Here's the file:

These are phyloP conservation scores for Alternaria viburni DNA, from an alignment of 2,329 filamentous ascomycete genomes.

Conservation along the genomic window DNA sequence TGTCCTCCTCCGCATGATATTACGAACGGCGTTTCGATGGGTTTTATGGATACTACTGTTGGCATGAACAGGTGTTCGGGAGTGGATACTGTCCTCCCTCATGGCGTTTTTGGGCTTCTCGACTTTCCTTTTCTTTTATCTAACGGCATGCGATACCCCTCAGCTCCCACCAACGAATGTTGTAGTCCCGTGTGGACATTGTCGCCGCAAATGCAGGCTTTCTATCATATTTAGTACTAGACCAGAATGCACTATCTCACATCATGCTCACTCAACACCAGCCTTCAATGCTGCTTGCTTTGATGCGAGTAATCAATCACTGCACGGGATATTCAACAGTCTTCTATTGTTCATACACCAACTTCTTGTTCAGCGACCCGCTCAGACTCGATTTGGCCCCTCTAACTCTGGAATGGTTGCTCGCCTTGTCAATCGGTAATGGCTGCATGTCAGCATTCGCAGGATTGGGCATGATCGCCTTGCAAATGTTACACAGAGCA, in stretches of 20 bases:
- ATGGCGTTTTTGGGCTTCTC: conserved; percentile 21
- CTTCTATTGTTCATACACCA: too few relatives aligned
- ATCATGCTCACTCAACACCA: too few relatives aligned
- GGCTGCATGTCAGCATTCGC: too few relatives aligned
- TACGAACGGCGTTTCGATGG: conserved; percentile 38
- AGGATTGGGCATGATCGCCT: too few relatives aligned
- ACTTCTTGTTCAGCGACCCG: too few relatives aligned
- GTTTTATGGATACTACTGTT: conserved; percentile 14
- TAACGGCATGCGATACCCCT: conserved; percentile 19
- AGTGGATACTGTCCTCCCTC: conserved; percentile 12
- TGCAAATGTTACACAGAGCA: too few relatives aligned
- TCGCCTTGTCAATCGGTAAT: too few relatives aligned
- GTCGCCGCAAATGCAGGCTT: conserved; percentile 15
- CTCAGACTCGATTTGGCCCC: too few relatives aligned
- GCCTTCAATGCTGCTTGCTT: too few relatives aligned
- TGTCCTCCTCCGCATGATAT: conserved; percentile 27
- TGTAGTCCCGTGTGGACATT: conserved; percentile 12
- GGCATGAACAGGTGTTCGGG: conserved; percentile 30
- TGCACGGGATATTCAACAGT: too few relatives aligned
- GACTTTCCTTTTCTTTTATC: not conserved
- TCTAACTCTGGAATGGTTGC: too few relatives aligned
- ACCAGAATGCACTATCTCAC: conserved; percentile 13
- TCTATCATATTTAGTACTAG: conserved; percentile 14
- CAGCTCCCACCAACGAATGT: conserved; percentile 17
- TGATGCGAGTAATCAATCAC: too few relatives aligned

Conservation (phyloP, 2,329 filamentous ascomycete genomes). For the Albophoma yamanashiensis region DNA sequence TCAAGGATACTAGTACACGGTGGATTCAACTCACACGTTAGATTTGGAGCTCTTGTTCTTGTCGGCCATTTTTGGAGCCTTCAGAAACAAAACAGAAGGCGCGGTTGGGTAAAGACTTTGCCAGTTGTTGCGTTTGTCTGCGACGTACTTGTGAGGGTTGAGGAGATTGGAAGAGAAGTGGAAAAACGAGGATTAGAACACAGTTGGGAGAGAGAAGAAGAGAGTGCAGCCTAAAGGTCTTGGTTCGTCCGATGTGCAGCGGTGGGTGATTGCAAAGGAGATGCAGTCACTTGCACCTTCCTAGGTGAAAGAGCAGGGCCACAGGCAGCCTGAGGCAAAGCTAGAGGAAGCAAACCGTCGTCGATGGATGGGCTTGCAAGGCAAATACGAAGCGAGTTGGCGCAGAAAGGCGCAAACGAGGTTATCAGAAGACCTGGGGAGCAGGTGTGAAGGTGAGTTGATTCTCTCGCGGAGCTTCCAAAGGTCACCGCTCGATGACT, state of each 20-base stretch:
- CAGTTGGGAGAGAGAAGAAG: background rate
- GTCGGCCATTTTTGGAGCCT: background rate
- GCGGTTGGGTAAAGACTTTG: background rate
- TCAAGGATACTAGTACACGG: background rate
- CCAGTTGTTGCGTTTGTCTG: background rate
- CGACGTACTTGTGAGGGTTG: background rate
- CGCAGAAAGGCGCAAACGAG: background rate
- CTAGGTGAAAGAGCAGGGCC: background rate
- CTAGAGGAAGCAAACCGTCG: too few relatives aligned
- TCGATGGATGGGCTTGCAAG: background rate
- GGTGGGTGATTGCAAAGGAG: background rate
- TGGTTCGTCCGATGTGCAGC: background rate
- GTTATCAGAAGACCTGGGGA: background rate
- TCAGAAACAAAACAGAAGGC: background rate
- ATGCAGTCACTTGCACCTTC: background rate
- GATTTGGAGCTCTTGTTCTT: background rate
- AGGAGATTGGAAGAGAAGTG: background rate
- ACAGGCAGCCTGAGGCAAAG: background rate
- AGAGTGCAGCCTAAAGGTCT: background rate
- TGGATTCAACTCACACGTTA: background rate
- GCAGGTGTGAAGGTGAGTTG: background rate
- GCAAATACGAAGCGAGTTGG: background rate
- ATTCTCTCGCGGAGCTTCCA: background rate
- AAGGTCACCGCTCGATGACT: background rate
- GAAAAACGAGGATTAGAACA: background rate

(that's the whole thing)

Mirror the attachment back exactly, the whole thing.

These are phyloP conservation scores for Alternaria viburni DNA, from an alignment of 2,329 filamentous ascomycete genomes.

Conservation along the genomic window DNA sequence TGTCCTCCTCCGCATGATATTACGAACGGCGTTTCGATGGGTTTTATGGATACTACTGTTGGCATGAACAGGTGTTCGGGAGTGGATACTGTCCTCCCTCATGGCGTTTTTGGGCTTCTCGACTTTCCTTTTCTTTTATCTAACGGCATGCGATACCCCTCAGCTCCCACCAACGAATGTTGTAGTCCCGTGTGGACATTGTCGCCGCAAATGCAGGCTTTCTATCATATTTAGTACTAGACCAGAATGCACTATCTCACATCATGCTCACTCAACACCAGCCTTCAATGCTGCTTGCTTTGATGCGAGTAATCAATCACTGCACGGGATATTCAACAGTCTTCTATTGTTCATACACCAACTTCTTGTTCAGCGACCCGCTCAGACTCGATTTGGCCCCTCTAACTCTGGAATGGTTGCTCGCCTTGTCAATCGGTAATGGCTGCATGTCAGCATTCGCAGGATTGGGCATGATCGCCTTGCAAATGTTACACAGAGCA, in stretches of 20 bases:
- ATGGCGTTTTTGGGCTTCTC: conserved; percentile 21
- CTTCTATTGTTCATACACCA: too few relatives aligned
- ATCATGCTCACTCAACACCA: too few relatives aligned
- GGCTGCATGTCAGCATTCGC: too few relatives aligned
- TACGAACGGCGTTTCGATGG: conserved; percentile 38
- AGGATTGGGCATGATCGCCT: too few relatives aligned
- ACTTCTTGTTCAGCGACCCG: too few relatives aligned
- GTTTTATGGATACTACTGTT: conserved; percentile 14
- TAACGGCATGCGATACCCCT: conserved; percentile 19
- AGTGGATACTGTCCTCCCTC: conserved; percentile 12
- TGCAAATGTTACACAGAGCA: too few relatives aligned
- TCGCCTTGTCAATCGGTAAT: too few relatives aligned
- GTCGCCGCAAATGCAGGCTT: conserved; percentile 15
- CTCAGACTCGATTTGGCCCC: too few relatives aligned
- GCCTTCAATGCTGCTTGCTT: too few relatives aligned
- TGTCCTCCTCCGCATGATAT: conserved; percentile 27
- TGTAGTCCCGTGTGGACATT: conserved; percentile 12
- GGCATGAACAGGTGTTCGGG: conserved; percentile 30
- TGCACGGGATATTCAACAGT: too few relatives aligned
- GACTTTCCTTTTCTTTTATC: not conserved
- TCTAACTCTGGAATGGTTGC: too few relatives aligned
- ACCAGAATGCACTATCTCAC: conserved; percentile 13
- TCTATCATATTTAGTACTAG: conserved; percentile 14
- CAGCTCCCACCAACGAATGT: conserved; percentile 17
- TGATGCGAGTAATCAATCAC: too few relatives aligned

Conservation (phyloP, 2,329 filamentous ascomycete genomes). For the Albophoma yamanashiensis region DNA sequence TCAAGGATACTAGTACACGGTGGATTCAACTCACACGTTAGATTTGGAGCTCTTGTTCTTGTCGGCCATTTTTGGAGCCTTCAGAAACAAAACAGAAGGCGCGGTTGGGTAAAGACTTTGCCAGTTGTTGCGTTTGTCTGCGACGTACTTGTGAGGGTTGAGGAGATTGGAAGAGAAGTGGAAAAACGAGGATTAGAACACAGTTGGGAGAGAGAAGAAGAGAGTGCAGCCTAAAGGTCTTGGTTCGTCCGATGTGCAGCGGTGGGTGATTGCAAAGGAGATGCAGTCACTTGCACCTTCCTAGGTGAAAGAGCAGGGCCACAGGCAGCCTGAGGCAAAGCTAGAGGAAGCAAACCGTCGTCGATGGATGGGCTTGCAAGGCAAATACGAAGCGAGTTGGCGCAGAAAGGCGCAAACGAGGTTATCAGAAGACCTGGGGAGCAGGTGTGAAGGTGAGTTGATTCTCTCGCGGAGCTTCCAAAGGTCACCGCTCGATGACT, state of each 20-base stretch:
- CAGTTGGGAGAGAGAAGAAG: background rate
- GTCGGCCATTTTTGGAGCCT: background rate
- GCGGTTGGGTAAAGACTTTG: background rate
- TCAAGGATACTAGTACACGG: background rate
- CCAGTTGTTGCGTTTGTCTG: background rate
- CGACGTACTTGTGAGGGTTG: background rate
- CGCAGAAAGGCGCAAACGAG: background rate
- CTAGGTGAAAGAGCAGGGCC: background rate
- CTAGAGGAAGCAAACCGTCG: too few relatives aligned
- TCGATGGATGGGCTTGCAAG: background rate
- GGTGGGTGATTGCAAAGGAG: background rate
- TGGTTCGTCCGATGTGCAGC: background rate
- GTTATCAGAAGACCTGGGGA: background rate
- TCAGAAACAAAACAGAAGGC: background rate
- ATGCAGTCACTTGCACCTTC: background rate
- GATTTGGAGCTCTTGTTCTT: background rate
- AGGAGATTGGAAGAGAAGTG: background rate
- ACAGGCAGCCTGAGGCAAAG: background rate
- AGAGTGCAGCCTAAAGGTCT: background rate
- TGGATTCAACTCACACGTTA: background rate
- GCAGGTGTGAAGGTGAGTTG: background rate
- GCAAATACGAAGCGAGTTGG: background rate
- ATTCTCTCGCGGAGCTTCCA: background rate
- AAGGTCACCGCTCGATGACT: background rate
- GAAAAACGAGGATTAGAACA: background rate